Sometimes, dead bodies aren’t accompanied by death certificates. According to Nepal, while most bodies from the Gulf Countries come back with death certificates and medical reports, reports from Malaysia sometimes arrive without such documentation, as an investigation is ongoing. These reports are generally forwarded later, but by then, they’ve already been entered into the ‘unknown’ or ‘under investigation’ category.
But in Nepal’s five years working with migrant workers, he’s found that death certificates are not always credible. In most cases, the organisation tries to reach out to the deceased worker’s employer, their relatives or Nepali colleagues in the same company. And there are times when reports from friends and colleagues contradict the death report.
“There have been differences reported between the two sides, raising questions about the authenticity and credibility of the death certificates,” said Nepal. “As we don’t have any mechanism to check how authentic these reports are, we have to accept the cause of death mentioned in the documents.”
In between natural and unnatural deaths
Nepal’s labour migration has been historically male-dominated but those migrating are overwhelmingly from an age group that is not only economically active but also healthy. But these are the same people who are dying ‘natural deaths’, a category that appears rather unnatural for an age-group that is between 20 and 44 years of age.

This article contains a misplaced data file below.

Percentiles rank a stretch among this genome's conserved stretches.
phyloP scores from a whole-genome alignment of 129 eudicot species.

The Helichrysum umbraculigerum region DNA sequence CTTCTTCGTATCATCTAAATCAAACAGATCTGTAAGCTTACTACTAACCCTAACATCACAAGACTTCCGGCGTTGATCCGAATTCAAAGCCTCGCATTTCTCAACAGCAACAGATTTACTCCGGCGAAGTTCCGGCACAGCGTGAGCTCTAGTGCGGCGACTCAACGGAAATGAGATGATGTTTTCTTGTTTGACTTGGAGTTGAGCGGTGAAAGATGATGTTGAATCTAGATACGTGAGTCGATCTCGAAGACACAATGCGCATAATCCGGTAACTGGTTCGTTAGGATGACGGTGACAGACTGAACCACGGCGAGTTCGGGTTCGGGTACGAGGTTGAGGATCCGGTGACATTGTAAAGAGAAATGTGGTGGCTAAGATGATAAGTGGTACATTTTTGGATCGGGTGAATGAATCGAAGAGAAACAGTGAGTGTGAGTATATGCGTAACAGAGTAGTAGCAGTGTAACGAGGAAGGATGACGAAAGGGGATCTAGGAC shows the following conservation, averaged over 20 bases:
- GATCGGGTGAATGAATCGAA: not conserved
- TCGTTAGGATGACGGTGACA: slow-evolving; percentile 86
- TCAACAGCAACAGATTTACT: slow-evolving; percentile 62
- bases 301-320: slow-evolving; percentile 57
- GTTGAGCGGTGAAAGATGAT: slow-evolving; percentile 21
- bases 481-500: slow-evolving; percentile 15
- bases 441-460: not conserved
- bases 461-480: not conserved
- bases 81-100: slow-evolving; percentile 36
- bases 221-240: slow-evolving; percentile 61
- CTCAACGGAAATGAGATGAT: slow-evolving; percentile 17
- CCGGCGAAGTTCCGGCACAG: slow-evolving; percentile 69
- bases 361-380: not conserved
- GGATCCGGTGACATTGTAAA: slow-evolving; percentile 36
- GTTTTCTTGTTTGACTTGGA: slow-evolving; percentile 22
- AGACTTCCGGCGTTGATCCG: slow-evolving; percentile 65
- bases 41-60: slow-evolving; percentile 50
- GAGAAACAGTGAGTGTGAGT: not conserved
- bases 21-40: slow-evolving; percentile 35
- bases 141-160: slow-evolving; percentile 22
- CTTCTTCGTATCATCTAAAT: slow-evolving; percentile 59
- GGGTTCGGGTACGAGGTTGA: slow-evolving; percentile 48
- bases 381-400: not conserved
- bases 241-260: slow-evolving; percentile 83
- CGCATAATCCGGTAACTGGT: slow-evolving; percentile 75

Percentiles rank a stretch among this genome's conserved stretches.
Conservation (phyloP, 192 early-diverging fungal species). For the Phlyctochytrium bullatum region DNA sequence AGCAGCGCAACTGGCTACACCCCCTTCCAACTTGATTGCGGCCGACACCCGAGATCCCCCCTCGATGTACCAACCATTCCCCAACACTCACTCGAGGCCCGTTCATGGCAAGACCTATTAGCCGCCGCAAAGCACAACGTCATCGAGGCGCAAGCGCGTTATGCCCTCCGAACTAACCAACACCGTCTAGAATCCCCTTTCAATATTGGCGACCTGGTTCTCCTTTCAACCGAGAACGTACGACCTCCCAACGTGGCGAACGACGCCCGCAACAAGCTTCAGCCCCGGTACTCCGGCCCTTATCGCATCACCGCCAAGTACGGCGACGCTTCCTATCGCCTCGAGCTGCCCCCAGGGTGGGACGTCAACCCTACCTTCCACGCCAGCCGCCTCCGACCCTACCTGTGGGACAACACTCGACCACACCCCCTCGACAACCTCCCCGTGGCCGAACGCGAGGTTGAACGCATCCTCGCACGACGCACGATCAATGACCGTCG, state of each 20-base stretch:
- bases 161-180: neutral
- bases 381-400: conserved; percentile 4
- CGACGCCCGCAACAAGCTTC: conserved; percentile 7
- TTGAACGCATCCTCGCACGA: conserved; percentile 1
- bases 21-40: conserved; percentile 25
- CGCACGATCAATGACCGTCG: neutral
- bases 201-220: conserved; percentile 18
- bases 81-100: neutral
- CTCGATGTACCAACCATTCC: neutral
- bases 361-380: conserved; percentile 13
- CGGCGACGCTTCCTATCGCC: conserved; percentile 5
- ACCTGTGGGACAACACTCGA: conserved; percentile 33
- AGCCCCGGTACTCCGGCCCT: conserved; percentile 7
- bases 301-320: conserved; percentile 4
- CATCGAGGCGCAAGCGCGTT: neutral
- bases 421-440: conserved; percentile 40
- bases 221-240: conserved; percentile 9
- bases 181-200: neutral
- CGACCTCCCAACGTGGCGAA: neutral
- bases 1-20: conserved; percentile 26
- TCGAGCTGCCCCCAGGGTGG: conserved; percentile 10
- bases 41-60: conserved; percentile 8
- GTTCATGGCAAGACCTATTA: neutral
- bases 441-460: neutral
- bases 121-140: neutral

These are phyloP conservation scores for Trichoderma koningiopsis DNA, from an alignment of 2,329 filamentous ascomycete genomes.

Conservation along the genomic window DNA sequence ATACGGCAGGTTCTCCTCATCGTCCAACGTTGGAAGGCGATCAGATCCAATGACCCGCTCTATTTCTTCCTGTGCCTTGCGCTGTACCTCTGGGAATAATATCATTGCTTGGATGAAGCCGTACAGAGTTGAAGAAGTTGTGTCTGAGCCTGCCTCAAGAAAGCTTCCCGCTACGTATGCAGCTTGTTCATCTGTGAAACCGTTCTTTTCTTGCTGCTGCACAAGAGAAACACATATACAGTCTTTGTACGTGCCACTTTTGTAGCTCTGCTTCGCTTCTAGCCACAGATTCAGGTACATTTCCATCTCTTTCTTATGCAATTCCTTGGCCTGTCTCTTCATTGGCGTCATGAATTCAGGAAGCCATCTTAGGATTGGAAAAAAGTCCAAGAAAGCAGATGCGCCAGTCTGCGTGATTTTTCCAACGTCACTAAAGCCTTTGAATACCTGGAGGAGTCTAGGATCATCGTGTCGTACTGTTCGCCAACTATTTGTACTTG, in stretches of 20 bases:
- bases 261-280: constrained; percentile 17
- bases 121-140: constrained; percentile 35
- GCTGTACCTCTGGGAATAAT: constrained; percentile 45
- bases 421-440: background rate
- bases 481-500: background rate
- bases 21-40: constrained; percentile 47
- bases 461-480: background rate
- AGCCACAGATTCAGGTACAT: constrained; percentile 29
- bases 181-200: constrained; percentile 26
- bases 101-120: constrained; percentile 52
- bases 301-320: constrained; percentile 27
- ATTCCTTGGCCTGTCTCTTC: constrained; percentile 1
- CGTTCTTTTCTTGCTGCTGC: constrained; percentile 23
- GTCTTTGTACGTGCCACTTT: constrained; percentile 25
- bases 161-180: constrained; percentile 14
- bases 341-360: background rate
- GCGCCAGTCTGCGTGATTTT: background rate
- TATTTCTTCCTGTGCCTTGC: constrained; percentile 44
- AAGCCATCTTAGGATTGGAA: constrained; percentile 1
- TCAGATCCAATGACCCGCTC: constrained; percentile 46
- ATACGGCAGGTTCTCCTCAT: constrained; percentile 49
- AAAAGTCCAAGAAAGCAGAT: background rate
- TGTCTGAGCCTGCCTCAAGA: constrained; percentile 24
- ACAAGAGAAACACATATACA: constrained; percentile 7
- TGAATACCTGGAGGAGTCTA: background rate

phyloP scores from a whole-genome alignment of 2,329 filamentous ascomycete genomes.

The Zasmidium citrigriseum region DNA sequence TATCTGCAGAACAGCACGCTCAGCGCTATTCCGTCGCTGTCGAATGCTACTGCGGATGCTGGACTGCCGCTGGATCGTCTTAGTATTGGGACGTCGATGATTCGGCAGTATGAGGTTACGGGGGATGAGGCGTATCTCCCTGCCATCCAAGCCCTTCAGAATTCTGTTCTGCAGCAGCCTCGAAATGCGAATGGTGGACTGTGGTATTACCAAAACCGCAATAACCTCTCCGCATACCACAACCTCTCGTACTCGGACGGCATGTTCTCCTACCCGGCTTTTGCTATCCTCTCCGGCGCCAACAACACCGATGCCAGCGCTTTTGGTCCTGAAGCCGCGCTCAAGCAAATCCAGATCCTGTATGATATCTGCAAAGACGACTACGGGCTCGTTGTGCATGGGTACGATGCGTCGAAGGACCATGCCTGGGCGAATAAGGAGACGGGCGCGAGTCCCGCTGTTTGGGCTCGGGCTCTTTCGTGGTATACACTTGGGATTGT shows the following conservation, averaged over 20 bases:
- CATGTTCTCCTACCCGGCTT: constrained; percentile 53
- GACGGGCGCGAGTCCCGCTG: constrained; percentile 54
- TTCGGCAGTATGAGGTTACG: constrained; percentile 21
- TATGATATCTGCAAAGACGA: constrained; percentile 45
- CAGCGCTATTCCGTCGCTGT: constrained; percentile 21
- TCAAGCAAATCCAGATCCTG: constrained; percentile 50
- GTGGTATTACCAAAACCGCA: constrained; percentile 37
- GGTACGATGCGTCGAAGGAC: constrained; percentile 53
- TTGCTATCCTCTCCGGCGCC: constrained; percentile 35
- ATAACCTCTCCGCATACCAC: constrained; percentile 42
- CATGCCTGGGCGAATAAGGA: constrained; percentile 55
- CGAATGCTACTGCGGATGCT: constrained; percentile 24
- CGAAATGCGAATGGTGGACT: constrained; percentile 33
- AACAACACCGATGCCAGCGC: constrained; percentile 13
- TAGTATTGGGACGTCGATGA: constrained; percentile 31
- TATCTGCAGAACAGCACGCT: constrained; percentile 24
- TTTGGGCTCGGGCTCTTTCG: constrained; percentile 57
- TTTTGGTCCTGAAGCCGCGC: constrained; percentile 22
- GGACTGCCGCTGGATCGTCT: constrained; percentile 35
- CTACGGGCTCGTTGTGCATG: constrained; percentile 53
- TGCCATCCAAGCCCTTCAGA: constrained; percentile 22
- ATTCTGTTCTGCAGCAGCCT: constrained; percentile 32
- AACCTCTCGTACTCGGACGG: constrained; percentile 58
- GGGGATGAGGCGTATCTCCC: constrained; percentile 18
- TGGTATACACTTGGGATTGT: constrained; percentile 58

According to the Labour Migration Status Report, among the 5,892 migrants who died between 2008-09 and 2016-17, 1,351, or 23 percent, died ‘natural deaths’.
“These deaths are not natural, as those who’re dying are around 35 years of age and they had been certified as healthy before they left Nepal,” said Ghimire, the human rights lawyer. “What is a natural death? People are dying in Nepal as well due to road accidents and cardiac arrest but we need to look into the patterns and proportion. When people of that age group are dying ‘natural deaths’, that is problematic and contentious.”
In the last two fiscal years, 126 and 136 more deaths have been categorised as natural, according to government data.